The ancient Persians held ingratitude to be a very serious offense: for them it was a gateway, in fact, to all kinds of vices. Xenophon, in his Cyropaedia, describes the prevailing attitude in Persian society in this regard:Continue reading
There are many people who manifest a lack of thankfulness in their daily lives. This comes across not only in how they treat others, but in how they treat themselves. Lack of gratitude comes down to a failure of will: a failure to appreciate the real potential that lies within, and a failure to understand how short life can be. Stop looking for free handouts, and start being someone who offers value.
In a letter to Titinius Capito, the Roman official and career lawyer Pliny discusses the idea of writing a book of history. Of particular concern to him was the choice of topic: he was uncertain whether he should treat an ancient or a modern subject. Valid arguments existed for both options. An older subject might allow for a more considered perspective, far removed from the passions of immediate memory; whereas the treatment of a current subject might inflame unreasonable emotions in his readers. Pliny has serious doubts about choosing a subject that might be within the living memory of his readers. He summarizes his feelings with this sentence:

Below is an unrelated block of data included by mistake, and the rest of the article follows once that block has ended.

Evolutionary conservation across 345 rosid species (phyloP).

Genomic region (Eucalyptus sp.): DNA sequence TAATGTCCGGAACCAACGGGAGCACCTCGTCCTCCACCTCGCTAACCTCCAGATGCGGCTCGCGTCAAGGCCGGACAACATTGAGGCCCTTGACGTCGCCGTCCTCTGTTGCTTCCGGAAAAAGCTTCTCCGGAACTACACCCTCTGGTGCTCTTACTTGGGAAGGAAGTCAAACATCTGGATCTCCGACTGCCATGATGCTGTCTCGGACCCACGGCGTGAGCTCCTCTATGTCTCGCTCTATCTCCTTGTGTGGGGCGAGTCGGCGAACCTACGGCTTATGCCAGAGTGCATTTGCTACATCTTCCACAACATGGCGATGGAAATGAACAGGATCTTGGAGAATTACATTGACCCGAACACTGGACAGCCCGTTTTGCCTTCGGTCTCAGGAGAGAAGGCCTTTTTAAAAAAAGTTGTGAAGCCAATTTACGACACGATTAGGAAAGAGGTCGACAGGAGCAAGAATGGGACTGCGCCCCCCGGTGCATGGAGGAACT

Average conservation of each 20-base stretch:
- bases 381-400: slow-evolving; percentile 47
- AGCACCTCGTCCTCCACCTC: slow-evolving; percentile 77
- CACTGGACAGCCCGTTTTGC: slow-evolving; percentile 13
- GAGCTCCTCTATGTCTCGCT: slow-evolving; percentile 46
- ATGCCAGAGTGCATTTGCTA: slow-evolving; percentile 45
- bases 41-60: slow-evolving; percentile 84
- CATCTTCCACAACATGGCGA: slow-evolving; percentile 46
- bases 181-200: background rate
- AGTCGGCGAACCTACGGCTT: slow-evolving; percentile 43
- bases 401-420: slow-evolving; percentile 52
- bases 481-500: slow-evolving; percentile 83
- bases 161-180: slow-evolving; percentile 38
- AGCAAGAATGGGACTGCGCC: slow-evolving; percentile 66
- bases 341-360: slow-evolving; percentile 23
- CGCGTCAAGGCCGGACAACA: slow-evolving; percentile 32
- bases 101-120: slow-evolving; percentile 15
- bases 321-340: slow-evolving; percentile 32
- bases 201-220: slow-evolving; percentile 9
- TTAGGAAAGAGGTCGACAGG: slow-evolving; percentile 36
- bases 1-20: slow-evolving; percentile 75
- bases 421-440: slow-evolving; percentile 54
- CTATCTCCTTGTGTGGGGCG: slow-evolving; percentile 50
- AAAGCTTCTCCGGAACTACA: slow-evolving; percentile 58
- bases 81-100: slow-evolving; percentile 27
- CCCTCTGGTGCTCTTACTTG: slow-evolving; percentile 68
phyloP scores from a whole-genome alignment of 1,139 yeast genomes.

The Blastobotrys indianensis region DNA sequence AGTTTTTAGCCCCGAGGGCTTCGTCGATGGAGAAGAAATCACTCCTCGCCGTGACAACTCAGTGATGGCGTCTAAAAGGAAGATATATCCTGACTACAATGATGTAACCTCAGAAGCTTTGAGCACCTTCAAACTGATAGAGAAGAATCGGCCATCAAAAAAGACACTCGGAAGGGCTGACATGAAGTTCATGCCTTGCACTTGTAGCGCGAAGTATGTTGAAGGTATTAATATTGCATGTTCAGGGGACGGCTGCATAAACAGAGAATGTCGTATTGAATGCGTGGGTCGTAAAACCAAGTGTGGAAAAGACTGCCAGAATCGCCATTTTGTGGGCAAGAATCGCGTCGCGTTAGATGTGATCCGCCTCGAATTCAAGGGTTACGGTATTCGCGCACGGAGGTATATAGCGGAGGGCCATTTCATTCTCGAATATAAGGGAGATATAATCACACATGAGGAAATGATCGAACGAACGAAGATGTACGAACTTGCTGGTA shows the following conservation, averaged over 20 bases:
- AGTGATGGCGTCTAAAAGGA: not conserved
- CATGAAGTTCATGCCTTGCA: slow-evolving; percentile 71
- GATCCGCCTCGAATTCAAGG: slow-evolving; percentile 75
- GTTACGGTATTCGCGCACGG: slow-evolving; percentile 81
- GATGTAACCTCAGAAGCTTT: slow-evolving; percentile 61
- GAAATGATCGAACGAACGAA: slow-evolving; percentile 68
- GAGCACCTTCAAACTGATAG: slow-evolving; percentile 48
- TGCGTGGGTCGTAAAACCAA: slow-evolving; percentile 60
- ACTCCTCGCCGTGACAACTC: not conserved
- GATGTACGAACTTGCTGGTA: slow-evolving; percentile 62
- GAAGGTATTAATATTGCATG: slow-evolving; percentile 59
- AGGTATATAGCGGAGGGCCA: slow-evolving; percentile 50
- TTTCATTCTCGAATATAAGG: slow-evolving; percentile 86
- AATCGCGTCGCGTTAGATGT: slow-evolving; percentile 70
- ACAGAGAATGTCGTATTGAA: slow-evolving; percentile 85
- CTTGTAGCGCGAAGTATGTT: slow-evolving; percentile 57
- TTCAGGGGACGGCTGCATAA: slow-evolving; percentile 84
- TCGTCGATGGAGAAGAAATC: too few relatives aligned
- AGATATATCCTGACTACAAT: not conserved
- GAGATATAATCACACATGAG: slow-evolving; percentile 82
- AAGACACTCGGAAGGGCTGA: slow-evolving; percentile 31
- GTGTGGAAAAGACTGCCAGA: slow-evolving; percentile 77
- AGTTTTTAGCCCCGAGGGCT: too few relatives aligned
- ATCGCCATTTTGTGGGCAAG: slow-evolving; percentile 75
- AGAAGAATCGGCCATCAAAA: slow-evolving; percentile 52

There is a scene in the movie The Wild Bunch (1969) where Ernest Borgnine and William Holden are discussing the making of promises. Holden says, “We gave our word.” Borgnine angrily responds, “That ain’t what counts. It’s who you give it to!”
We have recently discussed ways of handling a lack of appreciation. A certain independence of spirit–a soaring greatness of soul–is one of the main ways we can limit our expectations of appreciation from others. Consider again, if you need to, the verses of Ibn Munir on this subject, which capture perfectly this spiritual independence. As I see it, no more powerful statement of this ethic has ever been put into poetic form.